I've no clue what the NO_PWDF field does, but at least it does NOT stand for "no password force" :) Also, the field PSWFORCE does indeed have something to do with the enforcing of passwords, but not with the forced changing thereof. Instead it defines which guidelines and rules a new password must adhere to (see page 262 of the BoKS 6.5 admin guide). In the end our friendly FoxT support engineer informed me that the value I was looking for is a hex code that's part of the FLAGS field.
However, that's not why I over thought things.
In his email the engineer also showed how he derived the appropriate hex value from the FLAGS field, which led to:
BoKS > man passwd
boksadm -S passwd [-f|-F] [-x debug level] [user]
-f This option forces the user to enter a new password on the next login. Valid for superuser only.
Obviously you can also use modbks -l $USER -L $DAYS to set the PSWLASTCHANGE field for the user back X amount of days past the PSWVALIDTIME. However, this isn't very practical since the PSWVALIDTIME field differs per user :)
You'd also be messing with information that could be important to a SOx audit, so you'd better not do it this way ;)
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* BoKS Access Control licenses
* Pre-sales consulting
* After-sales consulting
* Implementation projects
* Daily management of BoKS infrastructures
It took us a year of lobbying, from planting the initial thought in my boss's head to getting the final signature on paper. I'm very glad that we finally managed to get the title and am looking very much forward to working with FoxT on improving both their market in the Netherlands as well as the product itself.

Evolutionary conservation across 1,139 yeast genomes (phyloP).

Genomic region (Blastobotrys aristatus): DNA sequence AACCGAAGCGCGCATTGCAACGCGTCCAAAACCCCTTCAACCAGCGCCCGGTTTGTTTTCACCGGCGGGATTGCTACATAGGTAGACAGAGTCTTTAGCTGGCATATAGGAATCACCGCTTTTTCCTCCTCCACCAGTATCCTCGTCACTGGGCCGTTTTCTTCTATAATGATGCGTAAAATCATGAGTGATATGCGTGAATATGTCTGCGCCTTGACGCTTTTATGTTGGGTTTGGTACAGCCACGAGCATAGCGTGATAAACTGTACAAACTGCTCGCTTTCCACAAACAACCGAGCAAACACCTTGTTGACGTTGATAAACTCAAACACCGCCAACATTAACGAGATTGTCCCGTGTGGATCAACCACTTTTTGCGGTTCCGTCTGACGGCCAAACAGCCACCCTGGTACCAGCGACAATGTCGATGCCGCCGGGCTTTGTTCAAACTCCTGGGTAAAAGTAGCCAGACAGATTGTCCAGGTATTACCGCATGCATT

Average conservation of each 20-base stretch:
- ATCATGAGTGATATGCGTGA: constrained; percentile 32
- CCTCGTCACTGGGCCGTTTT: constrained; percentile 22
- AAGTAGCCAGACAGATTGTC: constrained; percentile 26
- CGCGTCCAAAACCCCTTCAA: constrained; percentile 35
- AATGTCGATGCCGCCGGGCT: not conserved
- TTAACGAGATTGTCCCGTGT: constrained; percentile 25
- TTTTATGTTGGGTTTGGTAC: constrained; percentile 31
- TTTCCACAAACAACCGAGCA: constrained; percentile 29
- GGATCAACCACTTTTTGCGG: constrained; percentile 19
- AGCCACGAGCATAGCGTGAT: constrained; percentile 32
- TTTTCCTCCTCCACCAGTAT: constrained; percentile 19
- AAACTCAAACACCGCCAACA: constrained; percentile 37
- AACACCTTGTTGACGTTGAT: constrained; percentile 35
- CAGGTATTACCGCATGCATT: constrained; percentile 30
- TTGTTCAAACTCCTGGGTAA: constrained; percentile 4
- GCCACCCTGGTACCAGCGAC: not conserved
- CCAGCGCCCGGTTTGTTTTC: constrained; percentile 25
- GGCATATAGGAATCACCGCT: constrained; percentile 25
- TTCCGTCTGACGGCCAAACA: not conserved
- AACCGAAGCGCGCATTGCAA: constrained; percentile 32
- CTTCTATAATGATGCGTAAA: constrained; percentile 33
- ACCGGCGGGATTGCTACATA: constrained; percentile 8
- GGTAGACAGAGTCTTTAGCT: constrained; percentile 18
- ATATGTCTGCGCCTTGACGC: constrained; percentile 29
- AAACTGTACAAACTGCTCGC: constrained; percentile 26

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Seriously, this was waiting to happen: Teenager "hacks" jail broken iPhones. The security hole is glaringly obvious and has been proven and verified by some of my security-expert acquaintances. And now, obviously, it's out in the open. Personally I wonder how the heck it took so long for this to happen.
The hole: jail broken iPhones often run an SSH daemon, allowing their owners access to the phone's operating system. Most of these owners unfortunately never change the default root password, thus giving anyone 100% access to their phones. I really don't understand why nobody has ever pushed this issue before.
The steps are painfully easy.
1. Do a port scan on T-Mobile's 3G IP range, looking for SSH servers.
2. Try to login as root using the default alpine password.
3. Install your root kit / malware / hostage message.
4. Ask that people send you five euros for the free "fix".
The fix in question is also plainly, fscking obvious: change your root password (asshole)! The "hacker" in question says it's safe to just remove two files he installed and to change your password, but personally I'd do a completely clean wipe. There's no telling if anyone's left anything else as a present.
* The topic at GoT that started it all.
My pessimistic prediction for this week: the mainstream press will pick up on the story, misunderstand the issue and put the blame on Apple. Many geeks will try to diffuse the situation and explain that the fault lies with people who were mucking with things they don't understand, but their pleas will fall on deaf ears.
So I was wrong in one regard: this exploit -has- both been abused and reported before. How about December 2008 and July 2008? So, the only thing all of this really proves is that people in general don't listen and they don't learn.
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All content, with exception of "borrowed" blogpost images, or unless otherwise indicated, is copyright of Thomas Sluyter. The character Kilala the cat-demon is copyright of Rumiko Takahashi and used here without permission.